New Law Regarding HOA Fees
Effective December 31, 2011
Under this new law HOAs may charge a homeowner no more than $400.00 as a fee for preparing documents related to the disclosures an HOA must deliver during the sale of a home. Additionally, the HOA may not collect this fee earlier than the close of escrow and may only charge the fee once to a homeowner for a transaction. A.R.S.§ 33-1260 (C, D); A.R.S.§ 33-1806 (C, D); SB1149.
There has been some confusion regarding whether this new law applies to transfer fees charged by an HOA on the sale of a home. Transfer fees can be thousands of dollars, and are frequently a percentage of the sales price of the home. Transfer fees are authorized by A.R.S.§ 33-442, which does not impose a limit on transfer fees.
The new law only specifically limits fees for HOA disclosure documents. Therefore, there is still no limitation on the amount of transfer fees.
By: Christopher A. Combs, Esq. ( Combs Law Group)
No Seasoning on cash out refinances after cash purchase
Borrowers who purchased the subject property within the past six months are eligible for a cash-out refinance if all of the following requirements are met:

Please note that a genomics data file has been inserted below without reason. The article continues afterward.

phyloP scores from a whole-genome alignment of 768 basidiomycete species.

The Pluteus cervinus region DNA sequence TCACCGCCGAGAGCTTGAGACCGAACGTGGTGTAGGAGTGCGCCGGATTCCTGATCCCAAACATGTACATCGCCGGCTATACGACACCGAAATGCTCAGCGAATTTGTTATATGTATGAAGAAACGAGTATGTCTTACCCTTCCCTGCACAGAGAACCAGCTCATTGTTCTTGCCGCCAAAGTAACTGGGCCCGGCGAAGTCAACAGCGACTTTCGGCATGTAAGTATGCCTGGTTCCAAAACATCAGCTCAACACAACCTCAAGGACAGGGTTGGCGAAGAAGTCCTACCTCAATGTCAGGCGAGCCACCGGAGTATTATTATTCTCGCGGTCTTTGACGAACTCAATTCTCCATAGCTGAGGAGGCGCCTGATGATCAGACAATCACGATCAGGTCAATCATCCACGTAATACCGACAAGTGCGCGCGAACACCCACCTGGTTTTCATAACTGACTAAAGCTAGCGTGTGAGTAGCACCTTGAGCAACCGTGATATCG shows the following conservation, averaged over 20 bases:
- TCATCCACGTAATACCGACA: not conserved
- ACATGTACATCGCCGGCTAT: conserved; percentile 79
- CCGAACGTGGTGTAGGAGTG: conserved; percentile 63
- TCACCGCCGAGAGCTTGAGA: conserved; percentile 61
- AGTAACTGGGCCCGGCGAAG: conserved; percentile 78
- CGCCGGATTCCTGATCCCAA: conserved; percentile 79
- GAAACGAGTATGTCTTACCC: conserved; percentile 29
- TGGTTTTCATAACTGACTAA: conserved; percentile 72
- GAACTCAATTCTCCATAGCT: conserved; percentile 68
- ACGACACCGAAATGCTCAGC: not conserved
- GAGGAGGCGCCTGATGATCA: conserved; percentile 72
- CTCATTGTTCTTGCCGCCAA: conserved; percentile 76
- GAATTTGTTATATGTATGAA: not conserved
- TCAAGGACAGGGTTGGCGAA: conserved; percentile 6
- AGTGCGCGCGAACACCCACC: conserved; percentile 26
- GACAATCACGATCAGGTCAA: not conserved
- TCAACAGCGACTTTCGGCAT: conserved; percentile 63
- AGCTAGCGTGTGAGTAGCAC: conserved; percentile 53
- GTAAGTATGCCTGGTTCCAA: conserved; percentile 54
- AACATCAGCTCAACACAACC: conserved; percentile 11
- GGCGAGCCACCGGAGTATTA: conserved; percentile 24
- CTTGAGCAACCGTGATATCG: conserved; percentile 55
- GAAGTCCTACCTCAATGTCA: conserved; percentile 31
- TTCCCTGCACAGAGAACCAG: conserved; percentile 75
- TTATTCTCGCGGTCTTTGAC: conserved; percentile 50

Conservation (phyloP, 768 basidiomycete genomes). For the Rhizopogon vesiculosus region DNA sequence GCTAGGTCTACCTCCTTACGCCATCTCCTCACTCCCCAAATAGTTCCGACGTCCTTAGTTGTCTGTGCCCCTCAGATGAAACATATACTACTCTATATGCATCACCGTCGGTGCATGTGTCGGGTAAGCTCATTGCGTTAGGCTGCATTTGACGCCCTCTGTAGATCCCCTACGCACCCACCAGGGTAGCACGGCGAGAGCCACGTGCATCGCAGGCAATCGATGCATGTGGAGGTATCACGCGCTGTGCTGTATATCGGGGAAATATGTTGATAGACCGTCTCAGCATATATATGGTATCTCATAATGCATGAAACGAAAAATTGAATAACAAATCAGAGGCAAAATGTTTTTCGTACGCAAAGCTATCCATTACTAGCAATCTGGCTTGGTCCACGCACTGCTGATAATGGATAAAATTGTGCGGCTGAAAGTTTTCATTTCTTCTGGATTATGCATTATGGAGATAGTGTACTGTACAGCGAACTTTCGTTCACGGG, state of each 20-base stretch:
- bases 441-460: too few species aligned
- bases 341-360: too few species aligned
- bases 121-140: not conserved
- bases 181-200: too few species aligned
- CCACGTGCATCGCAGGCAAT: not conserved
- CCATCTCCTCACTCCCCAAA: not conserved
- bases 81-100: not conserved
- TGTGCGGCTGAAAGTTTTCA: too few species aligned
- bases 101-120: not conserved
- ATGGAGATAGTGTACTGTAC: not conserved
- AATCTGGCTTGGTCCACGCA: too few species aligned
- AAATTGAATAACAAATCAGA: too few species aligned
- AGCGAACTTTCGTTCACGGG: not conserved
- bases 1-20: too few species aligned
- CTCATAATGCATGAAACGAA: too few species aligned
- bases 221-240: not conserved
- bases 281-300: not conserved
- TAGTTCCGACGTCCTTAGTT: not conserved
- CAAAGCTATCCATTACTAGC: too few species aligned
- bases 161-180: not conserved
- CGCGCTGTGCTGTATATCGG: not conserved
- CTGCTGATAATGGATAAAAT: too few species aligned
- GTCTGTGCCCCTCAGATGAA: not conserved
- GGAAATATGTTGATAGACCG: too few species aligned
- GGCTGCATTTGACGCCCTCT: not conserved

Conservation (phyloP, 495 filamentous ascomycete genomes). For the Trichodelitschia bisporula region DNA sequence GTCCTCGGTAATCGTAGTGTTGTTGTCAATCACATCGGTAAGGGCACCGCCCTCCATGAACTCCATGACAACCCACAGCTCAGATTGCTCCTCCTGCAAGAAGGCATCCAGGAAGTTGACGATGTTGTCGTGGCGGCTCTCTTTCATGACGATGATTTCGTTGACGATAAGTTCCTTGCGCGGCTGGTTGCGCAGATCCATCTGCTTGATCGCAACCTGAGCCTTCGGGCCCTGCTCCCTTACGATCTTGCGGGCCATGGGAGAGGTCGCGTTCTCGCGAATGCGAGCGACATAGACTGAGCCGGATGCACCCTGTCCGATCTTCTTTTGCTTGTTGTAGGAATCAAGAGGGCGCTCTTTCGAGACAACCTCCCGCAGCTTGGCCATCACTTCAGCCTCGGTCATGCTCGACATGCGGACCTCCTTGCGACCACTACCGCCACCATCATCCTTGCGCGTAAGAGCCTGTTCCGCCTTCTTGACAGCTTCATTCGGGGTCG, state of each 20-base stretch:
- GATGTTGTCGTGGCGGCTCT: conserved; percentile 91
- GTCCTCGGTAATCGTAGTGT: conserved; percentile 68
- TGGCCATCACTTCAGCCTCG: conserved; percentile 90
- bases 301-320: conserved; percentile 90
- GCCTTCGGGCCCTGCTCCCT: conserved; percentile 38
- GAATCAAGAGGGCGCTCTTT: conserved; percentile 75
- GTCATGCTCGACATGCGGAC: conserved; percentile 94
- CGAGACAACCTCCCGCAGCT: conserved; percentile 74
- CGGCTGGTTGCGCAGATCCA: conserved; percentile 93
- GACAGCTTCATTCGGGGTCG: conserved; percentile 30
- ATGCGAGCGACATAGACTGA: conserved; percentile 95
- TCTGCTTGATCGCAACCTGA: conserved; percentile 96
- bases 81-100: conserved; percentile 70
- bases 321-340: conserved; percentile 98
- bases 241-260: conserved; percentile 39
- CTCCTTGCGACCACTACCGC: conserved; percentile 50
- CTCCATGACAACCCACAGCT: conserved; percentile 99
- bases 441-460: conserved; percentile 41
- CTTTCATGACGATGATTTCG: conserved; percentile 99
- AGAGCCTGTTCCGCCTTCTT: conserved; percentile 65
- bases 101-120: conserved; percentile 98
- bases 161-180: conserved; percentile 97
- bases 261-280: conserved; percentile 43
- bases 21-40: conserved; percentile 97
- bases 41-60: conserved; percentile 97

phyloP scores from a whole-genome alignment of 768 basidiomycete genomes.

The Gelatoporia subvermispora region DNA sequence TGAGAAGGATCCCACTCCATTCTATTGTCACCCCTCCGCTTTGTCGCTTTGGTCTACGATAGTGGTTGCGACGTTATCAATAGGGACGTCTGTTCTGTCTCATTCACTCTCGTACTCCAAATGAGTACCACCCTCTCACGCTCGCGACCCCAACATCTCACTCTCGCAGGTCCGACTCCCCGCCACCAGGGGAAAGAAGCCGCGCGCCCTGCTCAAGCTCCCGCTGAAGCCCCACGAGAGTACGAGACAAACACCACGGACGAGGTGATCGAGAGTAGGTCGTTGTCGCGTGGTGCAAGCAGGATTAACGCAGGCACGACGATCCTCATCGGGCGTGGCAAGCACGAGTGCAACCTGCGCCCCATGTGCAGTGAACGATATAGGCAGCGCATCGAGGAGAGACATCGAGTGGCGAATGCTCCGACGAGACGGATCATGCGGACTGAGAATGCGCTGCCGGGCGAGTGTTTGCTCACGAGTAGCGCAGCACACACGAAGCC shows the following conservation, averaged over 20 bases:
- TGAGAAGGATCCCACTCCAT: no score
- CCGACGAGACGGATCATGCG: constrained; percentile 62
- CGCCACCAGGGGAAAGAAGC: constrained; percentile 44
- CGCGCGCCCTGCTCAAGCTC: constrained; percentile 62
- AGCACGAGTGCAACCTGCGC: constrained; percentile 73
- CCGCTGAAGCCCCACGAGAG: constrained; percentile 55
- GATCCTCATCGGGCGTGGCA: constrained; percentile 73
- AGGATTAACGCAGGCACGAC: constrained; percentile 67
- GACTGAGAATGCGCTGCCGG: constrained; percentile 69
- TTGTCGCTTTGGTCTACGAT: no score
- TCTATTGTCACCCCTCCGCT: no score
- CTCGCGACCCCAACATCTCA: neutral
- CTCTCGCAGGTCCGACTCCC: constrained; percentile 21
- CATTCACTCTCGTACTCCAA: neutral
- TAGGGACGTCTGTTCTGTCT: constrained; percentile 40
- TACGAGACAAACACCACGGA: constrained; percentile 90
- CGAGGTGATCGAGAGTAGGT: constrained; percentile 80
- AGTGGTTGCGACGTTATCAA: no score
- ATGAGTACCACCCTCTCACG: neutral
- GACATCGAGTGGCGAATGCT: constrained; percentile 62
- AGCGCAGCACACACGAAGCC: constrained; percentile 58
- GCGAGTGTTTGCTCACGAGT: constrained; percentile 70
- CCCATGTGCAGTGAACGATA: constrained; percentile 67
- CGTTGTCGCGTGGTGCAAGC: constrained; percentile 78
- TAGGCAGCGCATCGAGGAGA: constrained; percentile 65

The new loan amount is not more than the actual documented amount of the borrower’s initial investment in purchasing the property, plus the financing of closing costs, prepaid fees, and points (subject to the maximum LTV, CLTV, and HCLTV ratios for the transaction).
The purchase transaction was an arms-length transaction.
The purchase transaction is documented by the HUD-1, which confirms that no mortgage financing was used to obtain the subject property.
The source of funds for the purchase transaction can be documented (bank statements, personal loan documents, HELOC on another property). Any loans used as the source for the purchase transaction will be required to be repaid on the new HUD-1.
All other cash-out refinance eligibility requirements are met and cash-out pricing is applied.
Note: The preliminary title search must not reflect any existing liens on the subject property. If the source of funds to acquire the property was an unsecured loan or HELOC (secured by another property), the new HUD-1 must reflect that source being paid off with the proceeds of the new refinance transaction
Taken from: http://www.TheBriggsLangTeam.com